By Allison Jones
From cutting class sizes to ending for-profit long-term care to rebates for electric vehicle purchases, parallel promises abound in the Ontario NDP and Liberals’ platforms in a race in which the leaders have not ruled out working together.
Both NDP Leader Andrea Horwath and Liberal Leader Steven Del Duca have said they would not support a Doug Ford Progressive Conservative minority government.
Polls suggest that Doug Ford’s Progressive Conservatives are poised to be re-elected, but if they fail to win another majority, Horwath and Del Duca will have some decisions to make.
If they don’t want to send voters immediately back to the polls, Horwath and Del Duca may choose to support or work with the other party in some form.
Del Duca said Thursday he is prepared to work in a minority government scenario with any other party that shares his priorities, such as investing in public education and seniors’ care.
“If … that means that come June the 2nd and the people of Ontario have asked all of us, regardless of partisan stripe to work together, then I will do whatever I can to find a way to do that,” he said.
“Doug Ford doesn’t have the capacity to lead this province. That doesn’t mean that there aren’t people perhaps here in my home community who might have voted conservative in the past, who might share my passion to invest in public education. If that’s true, and I believe it is, then I’m prepared to work with anyone who wants smaller class sizes and economic dignity, and a seniors care revolution and a fight or a plan to fight the climate crisis.”
Del Duca was speaking in Vaughan, Ont., about a plan to cap class sizes at 20 students for all grades across the province and hire 10,000 more teachers.
“For me, it’s not about the politics, it’s about the progress,” he said. “So I’d be happy to work with anyone who wants to deliver – in this case, for example – a hard cap of 20 for elementary and secondary classes.”
Among the education promises from the NDP is a pledge to cap classes for Grades 4 through 8 at 24 students and hire 20,000 teachers and education workers.
Horwath wouldn’t speculate Thursday on working with Del Duca, saying instead that she is campaigning to be premier in order to prioritize the public education system.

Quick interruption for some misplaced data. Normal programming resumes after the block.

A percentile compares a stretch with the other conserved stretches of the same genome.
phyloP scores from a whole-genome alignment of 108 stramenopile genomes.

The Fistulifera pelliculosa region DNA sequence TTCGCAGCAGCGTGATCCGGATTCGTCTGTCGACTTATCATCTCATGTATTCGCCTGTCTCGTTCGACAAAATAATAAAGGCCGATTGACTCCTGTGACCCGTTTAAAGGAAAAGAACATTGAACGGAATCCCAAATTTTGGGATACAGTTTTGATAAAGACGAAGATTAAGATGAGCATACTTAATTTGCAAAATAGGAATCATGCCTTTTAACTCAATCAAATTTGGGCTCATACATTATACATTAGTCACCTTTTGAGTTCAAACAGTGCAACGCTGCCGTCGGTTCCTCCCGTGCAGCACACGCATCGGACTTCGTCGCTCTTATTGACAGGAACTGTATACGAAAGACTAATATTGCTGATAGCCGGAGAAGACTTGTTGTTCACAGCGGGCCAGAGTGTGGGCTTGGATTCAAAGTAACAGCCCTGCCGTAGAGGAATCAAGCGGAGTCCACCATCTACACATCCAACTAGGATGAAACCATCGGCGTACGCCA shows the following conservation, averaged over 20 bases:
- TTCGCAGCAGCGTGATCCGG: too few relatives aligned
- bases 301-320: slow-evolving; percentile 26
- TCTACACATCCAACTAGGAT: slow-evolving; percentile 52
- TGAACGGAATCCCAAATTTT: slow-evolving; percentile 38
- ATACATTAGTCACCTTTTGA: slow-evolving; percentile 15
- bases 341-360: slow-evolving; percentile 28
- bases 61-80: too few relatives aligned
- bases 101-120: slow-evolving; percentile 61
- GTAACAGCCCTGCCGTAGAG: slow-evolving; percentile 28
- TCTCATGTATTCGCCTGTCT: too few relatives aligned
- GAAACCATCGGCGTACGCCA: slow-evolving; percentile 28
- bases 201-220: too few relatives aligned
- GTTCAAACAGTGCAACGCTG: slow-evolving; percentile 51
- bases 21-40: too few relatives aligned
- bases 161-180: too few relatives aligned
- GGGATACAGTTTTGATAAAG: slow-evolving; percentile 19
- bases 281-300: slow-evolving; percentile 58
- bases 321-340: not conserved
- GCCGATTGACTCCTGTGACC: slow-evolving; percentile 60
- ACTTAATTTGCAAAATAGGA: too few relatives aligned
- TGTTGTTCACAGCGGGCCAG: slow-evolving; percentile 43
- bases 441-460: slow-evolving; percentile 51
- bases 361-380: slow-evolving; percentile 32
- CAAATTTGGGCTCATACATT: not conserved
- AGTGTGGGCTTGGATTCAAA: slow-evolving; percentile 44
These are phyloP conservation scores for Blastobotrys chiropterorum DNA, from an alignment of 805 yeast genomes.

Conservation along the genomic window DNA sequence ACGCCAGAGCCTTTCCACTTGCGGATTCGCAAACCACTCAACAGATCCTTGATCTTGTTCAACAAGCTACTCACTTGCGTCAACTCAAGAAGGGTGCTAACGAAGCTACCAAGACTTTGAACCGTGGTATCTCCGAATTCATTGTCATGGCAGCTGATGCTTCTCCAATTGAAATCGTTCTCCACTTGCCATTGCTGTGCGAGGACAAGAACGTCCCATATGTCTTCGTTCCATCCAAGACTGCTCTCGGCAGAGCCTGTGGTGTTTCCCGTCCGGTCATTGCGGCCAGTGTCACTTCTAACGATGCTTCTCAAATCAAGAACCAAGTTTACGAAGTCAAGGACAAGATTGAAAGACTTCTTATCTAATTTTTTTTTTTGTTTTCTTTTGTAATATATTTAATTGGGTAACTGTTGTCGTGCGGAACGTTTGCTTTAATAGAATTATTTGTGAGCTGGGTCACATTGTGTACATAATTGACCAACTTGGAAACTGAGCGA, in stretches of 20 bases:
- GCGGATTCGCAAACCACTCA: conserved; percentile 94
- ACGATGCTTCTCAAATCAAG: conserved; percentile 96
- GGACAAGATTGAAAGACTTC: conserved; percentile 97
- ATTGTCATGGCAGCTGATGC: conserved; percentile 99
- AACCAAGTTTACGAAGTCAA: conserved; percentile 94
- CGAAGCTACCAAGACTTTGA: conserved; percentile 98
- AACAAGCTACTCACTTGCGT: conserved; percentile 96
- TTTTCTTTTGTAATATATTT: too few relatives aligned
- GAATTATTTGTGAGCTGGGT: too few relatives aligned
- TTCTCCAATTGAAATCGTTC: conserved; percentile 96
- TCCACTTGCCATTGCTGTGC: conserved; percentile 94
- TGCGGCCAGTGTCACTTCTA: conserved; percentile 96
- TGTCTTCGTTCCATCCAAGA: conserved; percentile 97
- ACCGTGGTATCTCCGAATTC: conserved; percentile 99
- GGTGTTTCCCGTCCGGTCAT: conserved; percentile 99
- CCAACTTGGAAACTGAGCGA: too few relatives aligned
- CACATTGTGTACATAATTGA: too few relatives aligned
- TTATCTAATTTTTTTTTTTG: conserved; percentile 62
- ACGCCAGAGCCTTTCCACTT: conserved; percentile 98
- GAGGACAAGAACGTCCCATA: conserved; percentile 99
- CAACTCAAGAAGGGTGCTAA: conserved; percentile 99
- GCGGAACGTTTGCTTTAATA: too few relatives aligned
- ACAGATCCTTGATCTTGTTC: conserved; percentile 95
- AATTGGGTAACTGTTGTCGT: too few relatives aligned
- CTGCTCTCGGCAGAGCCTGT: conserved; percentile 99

“No matter what Steven Del Duca says now, he had 15 years to to make sure we had smaller class sizes, and the Liberals refused to do it,” she said, referring to the Liberal government from 2003 to 2018, in which Del Duca served as a cabinet minister for several years.
The Liberals have not yet released their full platform, but the similarities in policy promises don’t end with education.
Both parties pledge to: cancel Highway 413, reduce greenhouse gas emissions by 50 per cent below 2005 levels by 2030 and achieve net zero emissions by 2050, expand the protected Greenbelt, offer rebates for electric vehicles, plant millions of trees, eliminate for-profit long-term care, raise personal support worker wages, repeal Bill 124, and fully cover medication to prevent and treat HIV.
They also both say they would appoint a minister for anti-racism, implement the Pay Transparency Act, legislate 10 paid sick days, boost the minimum wage, and allow gig workers to be classified as employees –among other items.
Colin MacDonald, a principal at public affairs firm Navigator and a former Liberal staffer, said most voters don’t spend their days going through the specifics of each policy promise.
“A lot comes down to how the leaders perform and how professional and well put together the campaign is, and the candidates, and what is the track record for delivering and being effective either in government or in opposition,” he said.
They base their decisions either on a couple of issues most important to them, how likely a party is to act on those priorities, or who is most likely to unseat a government they dislike, MacDonald said.
The NDP and Liberals have both been focusing their messages on the latter point, making the case to voters that only they can beat Ford. New Democrats note they are way further ahead in terms of incumbents, while the Liberals say historically they are more likely to win elections.
The platform similarities are likely not due to any sort of calculated move setting the stage for a coalition, said Karl Baldauf, vice-president with McMillan Vantage Policy Group. And for Del Duca, there may not be an advantage in entertaining that sort of scenario, he said.
“An NDP-led coalition, which there would be pressure on his party to consider, would, I think, present a generational challenge for the Ontario Liberal Party if they were a junior partner,” said Baldauf, a former Progressive Conservative staffer.
On the campaign trail Thursday, Ford said voters will have a clear choice on June 2.
“They’re going to have a choice between a government that is getting things done, or building – again – roads, hospitals, schools, right across the board, putting money back in people’s pockets, creating hundreds of thousands of jobs,” he said.
“The other choice is you sit there and you saw what happened for 15 years they destroyed our province. They talk, talk, talk, they set up committee after committee, meeting after meeting. Nothing got done.”
Banner image: Ontario Liberal Party leader Steven Del Duca speaks with Don Valley West Liberal candidate Stephanie Bowman outside the Lawrence TTC Station in Toronto, Thurs., May 5, 2022. THE CANADIAN PRESS/Cole Burston
This report by The Canadian Press was first published May 5, 2022.